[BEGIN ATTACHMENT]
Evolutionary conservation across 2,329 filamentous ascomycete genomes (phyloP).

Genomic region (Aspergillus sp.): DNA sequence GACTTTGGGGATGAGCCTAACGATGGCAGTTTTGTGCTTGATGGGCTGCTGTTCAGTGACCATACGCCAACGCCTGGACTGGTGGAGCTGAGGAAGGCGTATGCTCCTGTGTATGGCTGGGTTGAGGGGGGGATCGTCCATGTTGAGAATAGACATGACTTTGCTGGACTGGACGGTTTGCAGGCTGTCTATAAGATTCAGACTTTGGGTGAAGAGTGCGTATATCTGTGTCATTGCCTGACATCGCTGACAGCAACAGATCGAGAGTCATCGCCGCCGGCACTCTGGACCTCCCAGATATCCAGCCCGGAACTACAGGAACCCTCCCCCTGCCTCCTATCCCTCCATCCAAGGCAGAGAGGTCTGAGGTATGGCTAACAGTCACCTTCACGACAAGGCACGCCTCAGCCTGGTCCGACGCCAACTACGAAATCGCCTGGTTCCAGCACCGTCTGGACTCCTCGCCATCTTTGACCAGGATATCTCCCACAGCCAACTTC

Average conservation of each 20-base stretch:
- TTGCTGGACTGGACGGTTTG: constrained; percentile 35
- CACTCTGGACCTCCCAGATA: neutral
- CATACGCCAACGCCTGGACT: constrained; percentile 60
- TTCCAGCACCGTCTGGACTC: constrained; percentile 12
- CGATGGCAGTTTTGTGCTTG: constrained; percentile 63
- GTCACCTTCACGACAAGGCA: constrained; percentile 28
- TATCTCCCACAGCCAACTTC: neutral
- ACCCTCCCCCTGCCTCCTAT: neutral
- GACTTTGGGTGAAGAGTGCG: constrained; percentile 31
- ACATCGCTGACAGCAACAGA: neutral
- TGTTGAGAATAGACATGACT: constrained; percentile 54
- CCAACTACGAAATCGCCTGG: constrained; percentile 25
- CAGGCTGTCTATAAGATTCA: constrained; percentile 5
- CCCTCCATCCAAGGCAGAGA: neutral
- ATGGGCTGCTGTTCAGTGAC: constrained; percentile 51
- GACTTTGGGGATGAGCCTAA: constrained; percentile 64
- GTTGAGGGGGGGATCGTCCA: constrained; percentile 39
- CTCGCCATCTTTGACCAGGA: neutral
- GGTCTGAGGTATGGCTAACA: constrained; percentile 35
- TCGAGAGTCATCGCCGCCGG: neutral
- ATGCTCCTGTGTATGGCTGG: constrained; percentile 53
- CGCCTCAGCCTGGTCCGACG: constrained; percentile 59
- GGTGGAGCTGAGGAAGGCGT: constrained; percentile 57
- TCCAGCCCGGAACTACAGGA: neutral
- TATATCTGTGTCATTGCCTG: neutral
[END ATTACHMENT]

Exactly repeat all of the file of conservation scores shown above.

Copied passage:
Evolutionary conservation across 2,329 filamentous ascomycete genomes (phyloP).

Genomic region (Aspergillus sp.): DNA sequence GACTTTGGGGATGAGCCTAACGATGGCAGTTTTGTGCTTGATGGGCTGCTGTTCAGTGACCATACGCCAACGCCTGGACTGGTGGAGCTGAGGAAGGCGTATGCTCCTGTGTATGGCTGGGTTGAGGGGGGGATCGTCCATGTTGAGAATAGACATGACTTTGCTGGACTGGACGGTTTGCAGGCTGTCTATAAGATTCAGACTTTGGGTGAAGAGTGCGTATATCTGTGTCATTGCCTGACATCGCTGACAGCAACAGATCGAGAGTCATCGCCGCCGGCACTCTGGACCTCCCAGATATCCAGCCCGGAACTACAGGAACCCTCCCCCTGCCTCCTATCCCTCCATCCAAGGCAGAGAGGTCTGAGGTATGGCTAACAGTCACCTTCACGACAAGGCACGCCTCAGCCTGGTCCGACGCCAACTACGAAATCGCCTGGTTCCAGCACCGTCTGGACTCCTCGCCATCTTTGACCAGGATATCTCCCACAGCCAACTTC

Average conservation of each 20-base stretch:
- TTGCTGGACTGGACGGTTTG: constrained; percentile 35
- CACTCTGGACCTCCCAGATA: neutral
- CATACGCCAACGCCTGGACT: constrained; percentile 60
- TTCCAGCACCGTCTGGACTC: constrained; percentile 12
- CGATGGCAGTTTTGTGCTTG: constrained; percentile 63
- GTCACCTTCACGACAAGGCA: constrained; percentile 28
- TATCTCCCACAGCCAACTTC: neutral
- ACCCTCCCCCTGCCTCCTAT: neutral
- GACTTTGGGTGAAGAGTGCG: constrained; percentile 31
- ACATCGCTGACAGCAACAGA: neutral
- TGTTGAGAATAGACATGACT: constrained; percentile 54
- CCAACTACGAAATCGCCTGG: constrained; percentile 25
- CAGGCTGTCTATAAGATTCA: constrained; percentile 5
- CCCTCCATCCAAGGCAGAGA: neutral
- ATGGGCTGCTGTTCAGTGAC: constrained; percentile 51
- GACTTTGGGGATGAGCCTAA: constrained; percentile 64
- GTTGAGGGGGGGATCGTCCA: constrained; percentile 39
- CTCGCCATCTTTGACCAGGA: neutral
- GGTCTGAGGTATGGCTAACA: constrained; percentile 35
- TCGAGAGTCATCGCCGCCGG: neutral
- ATGCTCCTGTGTATGGCTGG: constrained; percentile 53
- CGCCTCAGCCTGGTCCGACG: constrained; percentile 59
- GGTGGAGCTGAGGAAGGCGT: constrained; percentile 57
- TCCAGCCCGGAACTACAGGA: neutral
- TATATCTGTGTCATTGCCTG: neutral